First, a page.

The Somport is a bare mountain Pass with little more up there than a border crossing and a hotel/bar/restaurant. SJPP is a mediaeval town.

No, the crazy thing is why one of the two most ancient routes between the Cami Romieu through the French Languedoc region and French and Spanish Catalonia between Rome and Santiago has been all but forgotten. The section up from Barcelona or Montserrat then up to either the Aragonès or to the Francès at Logroño is just a short section of it, and yet its the Way that Saint Francis took from Assisi (there and back), and the most probable route for St James' own Camino from Jerusalem to Astorga or Galicia.
 
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TaijiPilgrim

Active Member
Camino(s) past & future
Camino Frances (2011), Camino Frances (2015), Camino Ingles (2017), Camino Muxia (2017), LePuy(2019)
This thread is better than a morning cup of Coffee (ou cafe au lit y cafe con leche, depending on where your camino starts)!
henrythedog, I have never flown RyanAir because of its reputation, but now you have explained a flight on RyanAir is training for a pilgrim, so perhaps I shall reconsider!

Katharina, you have provided me a new movie to watch. Is Saint Jacques... in French?

nycwalking, I also worried about those wild dogs of Foncebaddon. In 2011, I went through a village that seemes deserted, a ghost village, and in 2015, I found the village resurrected and lively- except for the few dogs I came across. I let those sleeping dogs lie!

Strava has always impressed me as an app for those highly competative runners and hikers who fly past me as if being pursued by those wild dogs! I shall have to revisit for its map features.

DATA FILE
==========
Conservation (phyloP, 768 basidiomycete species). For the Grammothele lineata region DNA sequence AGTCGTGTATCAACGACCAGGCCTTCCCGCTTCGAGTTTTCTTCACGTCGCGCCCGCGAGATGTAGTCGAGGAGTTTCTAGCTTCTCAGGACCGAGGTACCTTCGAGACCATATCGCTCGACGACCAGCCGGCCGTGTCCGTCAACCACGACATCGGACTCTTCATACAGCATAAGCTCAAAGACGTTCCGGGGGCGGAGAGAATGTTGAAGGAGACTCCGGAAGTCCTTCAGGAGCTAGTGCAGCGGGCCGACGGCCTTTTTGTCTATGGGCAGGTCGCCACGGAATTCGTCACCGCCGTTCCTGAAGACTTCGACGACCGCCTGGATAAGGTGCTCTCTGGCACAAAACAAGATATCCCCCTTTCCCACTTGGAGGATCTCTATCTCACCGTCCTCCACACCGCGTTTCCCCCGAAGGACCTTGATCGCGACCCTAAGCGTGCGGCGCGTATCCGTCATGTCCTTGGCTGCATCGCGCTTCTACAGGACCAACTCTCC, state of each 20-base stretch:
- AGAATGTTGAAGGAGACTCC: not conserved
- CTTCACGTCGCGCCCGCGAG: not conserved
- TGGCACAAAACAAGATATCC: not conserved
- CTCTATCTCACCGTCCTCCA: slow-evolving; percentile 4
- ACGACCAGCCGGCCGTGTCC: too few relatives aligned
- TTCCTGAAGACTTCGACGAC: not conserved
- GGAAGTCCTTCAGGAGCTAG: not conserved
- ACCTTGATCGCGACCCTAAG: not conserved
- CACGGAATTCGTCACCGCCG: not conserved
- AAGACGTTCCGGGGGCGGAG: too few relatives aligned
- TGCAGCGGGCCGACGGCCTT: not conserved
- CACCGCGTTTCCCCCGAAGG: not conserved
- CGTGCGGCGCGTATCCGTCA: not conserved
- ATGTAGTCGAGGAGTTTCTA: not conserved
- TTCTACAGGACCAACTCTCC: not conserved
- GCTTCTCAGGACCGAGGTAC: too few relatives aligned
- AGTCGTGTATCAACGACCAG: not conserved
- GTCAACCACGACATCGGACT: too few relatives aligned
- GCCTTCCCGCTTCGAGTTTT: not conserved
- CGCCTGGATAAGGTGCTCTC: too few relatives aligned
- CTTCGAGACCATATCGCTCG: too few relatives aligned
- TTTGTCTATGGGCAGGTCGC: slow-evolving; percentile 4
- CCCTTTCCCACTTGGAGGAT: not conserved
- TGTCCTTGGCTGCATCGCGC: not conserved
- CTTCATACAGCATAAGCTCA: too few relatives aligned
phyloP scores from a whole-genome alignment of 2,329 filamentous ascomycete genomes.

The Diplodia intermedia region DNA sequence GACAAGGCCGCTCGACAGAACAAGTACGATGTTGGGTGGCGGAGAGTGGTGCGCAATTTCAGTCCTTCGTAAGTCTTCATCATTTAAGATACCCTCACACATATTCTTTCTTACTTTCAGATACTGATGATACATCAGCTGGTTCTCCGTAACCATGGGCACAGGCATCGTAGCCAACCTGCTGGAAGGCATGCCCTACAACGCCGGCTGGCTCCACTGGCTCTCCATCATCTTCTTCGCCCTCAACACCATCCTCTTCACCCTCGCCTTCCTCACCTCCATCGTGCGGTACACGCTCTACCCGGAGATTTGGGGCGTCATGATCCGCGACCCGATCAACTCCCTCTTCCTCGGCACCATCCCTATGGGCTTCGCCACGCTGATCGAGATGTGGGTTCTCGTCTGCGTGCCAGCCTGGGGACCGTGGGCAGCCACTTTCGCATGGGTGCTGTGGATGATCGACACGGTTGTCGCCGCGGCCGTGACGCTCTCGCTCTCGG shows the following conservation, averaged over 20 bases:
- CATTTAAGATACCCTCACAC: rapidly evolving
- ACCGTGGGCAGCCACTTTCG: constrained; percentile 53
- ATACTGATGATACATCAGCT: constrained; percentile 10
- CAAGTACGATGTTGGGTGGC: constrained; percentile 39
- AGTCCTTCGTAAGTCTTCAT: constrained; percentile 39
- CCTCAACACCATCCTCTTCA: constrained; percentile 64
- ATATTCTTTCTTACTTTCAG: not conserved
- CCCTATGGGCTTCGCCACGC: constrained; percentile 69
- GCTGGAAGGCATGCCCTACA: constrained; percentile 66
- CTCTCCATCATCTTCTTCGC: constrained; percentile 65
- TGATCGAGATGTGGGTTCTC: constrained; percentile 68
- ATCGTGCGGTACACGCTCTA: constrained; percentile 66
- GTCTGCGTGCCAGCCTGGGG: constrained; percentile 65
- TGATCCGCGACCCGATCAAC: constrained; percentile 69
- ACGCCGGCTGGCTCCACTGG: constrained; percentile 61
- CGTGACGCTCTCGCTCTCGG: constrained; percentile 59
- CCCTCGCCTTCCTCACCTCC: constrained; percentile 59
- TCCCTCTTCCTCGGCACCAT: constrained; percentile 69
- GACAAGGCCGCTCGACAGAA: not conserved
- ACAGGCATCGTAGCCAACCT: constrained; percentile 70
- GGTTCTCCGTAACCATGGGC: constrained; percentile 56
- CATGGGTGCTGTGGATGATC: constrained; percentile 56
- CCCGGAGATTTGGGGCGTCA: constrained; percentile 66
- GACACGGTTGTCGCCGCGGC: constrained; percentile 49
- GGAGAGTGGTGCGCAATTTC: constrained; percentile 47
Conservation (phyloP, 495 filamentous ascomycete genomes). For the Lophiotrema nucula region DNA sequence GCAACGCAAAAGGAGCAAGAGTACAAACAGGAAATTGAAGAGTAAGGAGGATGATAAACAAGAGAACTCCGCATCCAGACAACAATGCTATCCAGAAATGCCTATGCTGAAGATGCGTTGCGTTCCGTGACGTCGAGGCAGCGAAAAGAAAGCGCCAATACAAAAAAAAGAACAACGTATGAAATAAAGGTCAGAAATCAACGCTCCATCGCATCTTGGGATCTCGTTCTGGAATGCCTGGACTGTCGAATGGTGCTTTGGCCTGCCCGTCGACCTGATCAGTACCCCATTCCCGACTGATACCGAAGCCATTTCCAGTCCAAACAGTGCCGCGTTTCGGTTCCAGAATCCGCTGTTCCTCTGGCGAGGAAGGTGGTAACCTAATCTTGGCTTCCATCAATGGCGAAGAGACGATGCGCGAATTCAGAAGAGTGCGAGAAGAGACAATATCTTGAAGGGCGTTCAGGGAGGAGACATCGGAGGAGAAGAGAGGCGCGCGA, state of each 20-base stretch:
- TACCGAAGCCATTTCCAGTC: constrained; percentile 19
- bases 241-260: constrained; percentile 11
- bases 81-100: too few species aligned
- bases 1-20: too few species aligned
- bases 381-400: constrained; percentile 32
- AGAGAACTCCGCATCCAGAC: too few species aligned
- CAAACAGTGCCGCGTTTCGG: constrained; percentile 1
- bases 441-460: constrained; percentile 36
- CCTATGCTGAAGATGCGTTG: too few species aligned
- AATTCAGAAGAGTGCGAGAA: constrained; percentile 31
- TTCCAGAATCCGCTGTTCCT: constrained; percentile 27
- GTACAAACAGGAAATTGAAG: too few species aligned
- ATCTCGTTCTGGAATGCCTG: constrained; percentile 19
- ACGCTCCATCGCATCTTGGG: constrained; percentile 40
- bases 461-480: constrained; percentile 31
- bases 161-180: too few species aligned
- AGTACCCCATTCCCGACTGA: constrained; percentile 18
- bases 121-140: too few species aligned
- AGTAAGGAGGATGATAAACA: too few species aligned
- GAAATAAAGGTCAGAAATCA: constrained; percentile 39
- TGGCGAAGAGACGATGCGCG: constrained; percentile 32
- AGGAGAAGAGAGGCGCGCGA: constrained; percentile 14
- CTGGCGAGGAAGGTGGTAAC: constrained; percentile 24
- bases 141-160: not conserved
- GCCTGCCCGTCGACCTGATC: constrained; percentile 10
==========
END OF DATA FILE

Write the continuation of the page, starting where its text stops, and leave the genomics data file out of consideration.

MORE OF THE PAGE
So thank you all for this thread. Tonight when I look for the Milky Way, being in the US, should I follow it to Santiago going west or east... oh, wait, either way, I fall into an ocean since I can't swim! I shall have to wait for a stone boat or a bird of steel to set me on my Way!
 

Bradypus

Antediluvian
Camino(s) past & future
Too many and too often!
@JabbaPapa We have had this argument before and I think that we will have to disagree again. I cannot find our previous conversation on this for the moment but as I remember it you argued then that even if one or two people walked over a decade then that proved 'continuity'. I did make the point above that the practice of walking the way had "all but died out" and that a few continued to walk during those lean years. We had a very different understanding of continuity then and clearly we still do.
 

JabbaPapa

"True Pilgrim"
Camino(s) past & future
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I do not think that explanation really holds water. My mother-in-law walked the Camino Frances as part of an international group in 1985 and SJPDP had already been established as the starting point of the route by then - two years before Mr Coelho's book was published , 15 years before Ms Maclaine's and 25 years before Mr Estevez's movie. When I walked my first Camino in 1990 it was pretty much assumed that long-distance Spanish pilgrims would begin from Roncesvalles and the rest of the world would start from SJPDP.